Merck's Omarigliptin, an Investigational Once-Weekly DPP-4 Inhibitor, Achieved Similar A1C Reductions to JANUVIA® (sitagliptin) in Patients with Type 2 Diabetes Inadequately Controlled on Metformin Monotherapy
Merck (NYSE: MRK), known as MSD outside the United States and Canada, today announced that omarigliptin, Merck's investigational once-weekly DPP-4 inhibitor in development for adults with type 2 diabetes, achieved its primary efficacy endpoint in a Phase 3 study. Omarigliptin was found to be non-inferior to Merck's once-daily DPP-4 inhibitor, JANUVIA® (sitagliptin), at reducing patients' A1C* levels from baseline, with similar A1C reductions achieved in both groups. The head-to-head study was designed to evaluate once-weekly treatment with omarigliptin 25 mg compared to 100 mg of JANUVIA once daily, a widely prescribed DPP-4 inhibitor worldwide. Results were presented during an oral session at the 51st European Association for the Study of Diabetes (EASD) Annual Meeting.
"Type 2 diabetes is a chronic, progressive disease that affects millions of Americans2, and its prevalence continues to grow rapidly. Many people are still not at their recommended blood sugar levels, underscoring the importance of individualized blood sugar goals and multiple treatment options," said Sam Engel, M.D., associate vice president, Merck clinical research, diabetes and endocrinology. "Omarigliptin has the potential to be an important treatment option, particularly for those who also prefer once-weekly dosing."
Merck submitted a new drug application to the Japanese Pharmaceuticals and Medical Devices Agency in November 2014 and plans to submit for regulatory approval of omarigliptin in the U.S. by the end of 2015. The clinical development program for omarigliptin, O-QWEST (Omarigliptin Q Weekly Efficacy and Safety in Type 2 Diabetes), includes 10 Phase 3 clinical trials involving approximately 8,000 patients with type 2 diabetes.
About the study
This Phase 3 randomized, double-blind, non-inferiority trial assessed the efficacy, safety and tolerability of omarigliptin 25 mg once weekly compared to JANUVIA 100 mg once daily in adults with type 2 diabetes (n=642) who experienced inadequate glycemic control while taking metformin. The primary efficacy endpoint was non-inferiority of omarigliptin to JANUVIA in decreasing A1C levels from baseline to week 24.1 At the start of the trial, baseline A1C was approximately 7.5 percent in both groups. Mean baseline fasting plasma glucose (FPG) levels were also similar between treatment groups.
The study achieved its primary efficacy endpoint of non-inferior reductions in A1C for omarigliptin compared to JANUVIA at 24 weeks.1 At week 24, patients taking omarigliptin had an average A1C reduction from baseline of -0.47 percent as compared to an average reduction of -0.43 percent among patients taking JANUVIA, with a difference of -0.03 between groups (95% CI [-0.15, 0.08]). In patients in the pre-specified sub-group with a higher baseline A1C of greater than or equal to 8.0 percent, omarigliptin treatment resulted in reductions of -0.79 percent compared to -0.71 percent for JANUVIA (difference = -0.08 percent; 95% CI [-0.37, 0.21]).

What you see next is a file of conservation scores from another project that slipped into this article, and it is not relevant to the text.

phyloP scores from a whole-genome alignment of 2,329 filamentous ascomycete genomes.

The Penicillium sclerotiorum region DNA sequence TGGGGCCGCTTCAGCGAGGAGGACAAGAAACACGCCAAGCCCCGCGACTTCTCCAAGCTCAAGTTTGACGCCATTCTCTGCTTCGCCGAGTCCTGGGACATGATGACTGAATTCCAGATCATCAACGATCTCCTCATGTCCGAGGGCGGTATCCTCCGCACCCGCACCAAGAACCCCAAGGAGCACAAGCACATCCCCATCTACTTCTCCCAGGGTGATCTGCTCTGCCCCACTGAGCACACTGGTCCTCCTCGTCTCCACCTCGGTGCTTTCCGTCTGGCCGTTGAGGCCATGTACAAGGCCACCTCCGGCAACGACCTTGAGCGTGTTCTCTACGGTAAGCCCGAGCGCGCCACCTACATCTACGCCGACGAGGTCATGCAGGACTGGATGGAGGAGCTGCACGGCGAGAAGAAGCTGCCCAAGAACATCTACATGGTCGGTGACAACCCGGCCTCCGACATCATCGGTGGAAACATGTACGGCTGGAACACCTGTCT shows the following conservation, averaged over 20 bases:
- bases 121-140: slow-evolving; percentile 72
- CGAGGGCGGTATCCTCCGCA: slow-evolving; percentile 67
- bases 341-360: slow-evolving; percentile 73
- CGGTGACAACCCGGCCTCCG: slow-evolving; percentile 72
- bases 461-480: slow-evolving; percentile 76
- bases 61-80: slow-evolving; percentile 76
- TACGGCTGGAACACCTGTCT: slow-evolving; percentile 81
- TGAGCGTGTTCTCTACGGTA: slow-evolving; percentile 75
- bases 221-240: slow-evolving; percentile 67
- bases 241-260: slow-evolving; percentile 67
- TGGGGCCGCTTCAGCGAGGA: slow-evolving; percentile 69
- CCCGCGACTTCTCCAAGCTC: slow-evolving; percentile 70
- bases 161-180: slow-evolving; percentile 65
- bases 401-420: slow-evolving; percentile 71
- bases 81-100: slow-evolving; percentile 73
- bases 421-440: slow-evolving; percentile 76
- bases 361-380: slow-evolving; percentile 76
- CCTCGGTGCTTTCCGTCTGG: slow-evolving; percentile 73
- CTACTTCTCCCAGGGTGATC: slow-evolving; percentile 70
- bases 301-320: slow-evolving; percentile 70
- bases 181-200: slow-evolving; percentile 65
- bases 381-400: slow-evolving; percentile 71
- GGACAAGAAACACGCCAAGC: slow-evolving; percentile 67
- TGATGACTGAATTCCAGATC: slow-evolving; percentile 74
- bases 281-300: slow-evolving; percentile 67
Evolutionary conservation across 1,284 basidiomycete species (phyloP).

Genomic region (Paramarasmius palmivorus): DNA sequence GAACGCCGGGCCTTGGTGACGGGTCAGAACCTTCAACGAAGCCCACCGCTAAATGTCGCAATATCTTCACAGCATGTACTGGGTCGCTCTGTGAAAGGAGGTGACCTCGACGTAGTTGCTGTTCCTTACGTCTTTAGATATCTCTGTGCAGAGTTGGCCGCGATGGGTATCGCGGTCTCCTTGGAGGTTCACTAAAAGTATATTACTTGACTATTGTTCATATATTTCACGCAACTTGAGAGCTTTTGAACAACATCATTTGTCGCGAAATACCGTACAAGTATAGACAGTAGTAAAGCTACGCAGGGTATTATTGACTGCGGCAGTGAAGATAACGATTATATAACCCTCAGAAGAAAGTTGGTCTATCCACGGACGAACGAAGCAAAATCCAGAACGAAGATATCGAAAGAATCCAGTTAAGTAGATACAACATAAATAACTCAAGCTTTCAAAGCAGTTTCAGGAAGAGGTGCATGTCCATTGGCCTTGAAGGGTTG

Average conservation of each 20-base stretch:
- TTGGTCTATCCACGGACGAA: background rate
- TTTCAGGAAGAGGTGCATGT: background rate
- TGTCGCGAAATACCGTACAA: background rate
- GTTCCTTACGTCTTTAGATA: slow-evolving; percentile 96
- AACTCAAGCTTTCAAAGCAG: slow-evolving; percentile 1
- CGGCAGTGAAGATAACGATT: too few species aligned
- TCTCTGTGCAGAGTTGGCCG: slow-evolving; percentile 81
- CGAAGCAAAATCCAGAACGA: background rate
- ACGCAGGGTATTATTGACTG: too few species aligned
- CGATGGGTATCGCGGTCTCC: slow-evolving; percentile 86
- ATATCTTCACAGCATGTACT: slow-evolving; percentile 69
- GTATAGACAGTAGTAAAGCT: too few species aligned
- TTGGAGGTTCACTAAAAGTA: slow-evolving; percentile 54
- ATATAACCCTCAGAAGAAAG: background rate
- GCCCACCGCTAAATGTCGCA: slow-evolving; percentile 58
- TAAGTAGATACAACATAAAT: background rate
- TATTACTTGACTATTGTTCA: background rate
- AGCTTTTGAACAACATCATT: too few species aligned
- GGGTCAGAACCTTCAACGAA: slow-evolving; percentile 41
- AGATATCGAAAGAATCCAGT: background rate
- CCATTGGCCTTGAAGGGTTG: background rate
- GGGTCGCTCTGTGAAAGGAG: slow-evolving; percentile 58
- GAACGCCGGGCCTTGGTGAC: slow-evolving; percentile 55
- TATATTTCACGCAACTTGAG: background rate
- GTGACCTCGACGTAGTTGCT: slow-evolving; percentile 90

The percentage of patients achieving their A1C goals was similar for both omarigliptin and JANUVIA. At 24 weeks, 51 percent of patients treated with omarigliptin reached an A1C of less than 7.0 percent, compared to 49 percent of patients treated with JANUVIA (p=0.334). The percentage of patients reaching an A1C of less than 6.5 percent was also similar across treatment groups: 27 percent for omarigliptin compared with 23 percent for JANUVIA (p=0.219). FPG was reduced from baseline by 0.8 mmol/L in the omarigliptin group and 0.5 mmol/L in the JANUVIA group, with a between-group difference of -0.2 mmol/L (p= 0.089).1
The incidences of serious adverse events, drug-related adverse events and discontinuations were similar across both treatment groups. Common adverse events included diarrhea (0.9 percent for omarigliptin vs. 2.8 percent for JANUVIA), influenza (0.3 percent for omarigliptin vs. 2.2 percent for JANUVIA), upper respiratory tract infection (4.0 percent for omarigliptin vs. 3.8 percent for JANUVIA), urinary tract infection (1.2 percent for omarigliptin vs. 2.8 percent for JANUVIA), lipase increase (2.5 percent for omarigliptin vs. 4.1 percent for JANUVIA) and back pain (2.5 percent for omarigliptin vs. 0.6 percent for JANUVIA). Adverse events of hypoglycemia (symptomatic and asymptomatic) were reported in 3.7 percent of the omarigliptin group (with one severe hypoglycemia event reported) and 4.7 percent of the JANUVIA group.1
Indications and Limitations of Use for JANUVIA® (sitagliptin) 25 mg, 50 mg and 100 mg tablets
JANUVIA is indicated as an adjunct to diet and exercise to improve glycemic control in adults with type 2 diabetes mellitus. JANUVIA should not be used in patients with type 1 diabetes or for the treatment of diabetic ketoacidosis. JANUVIA has not been studied in patients with a history of pancreatitis. It is unknown whether patients with a history of pancreatitis are at increased risk of developing pancreatitis while taking JANUVIA.
Selected Important Risk Information about JANUVIA
JANUVIA is contraindicated in patients with a history of a serious hypersensitivity reaction to sitagliptin, such as anaphylaxis or angioedema.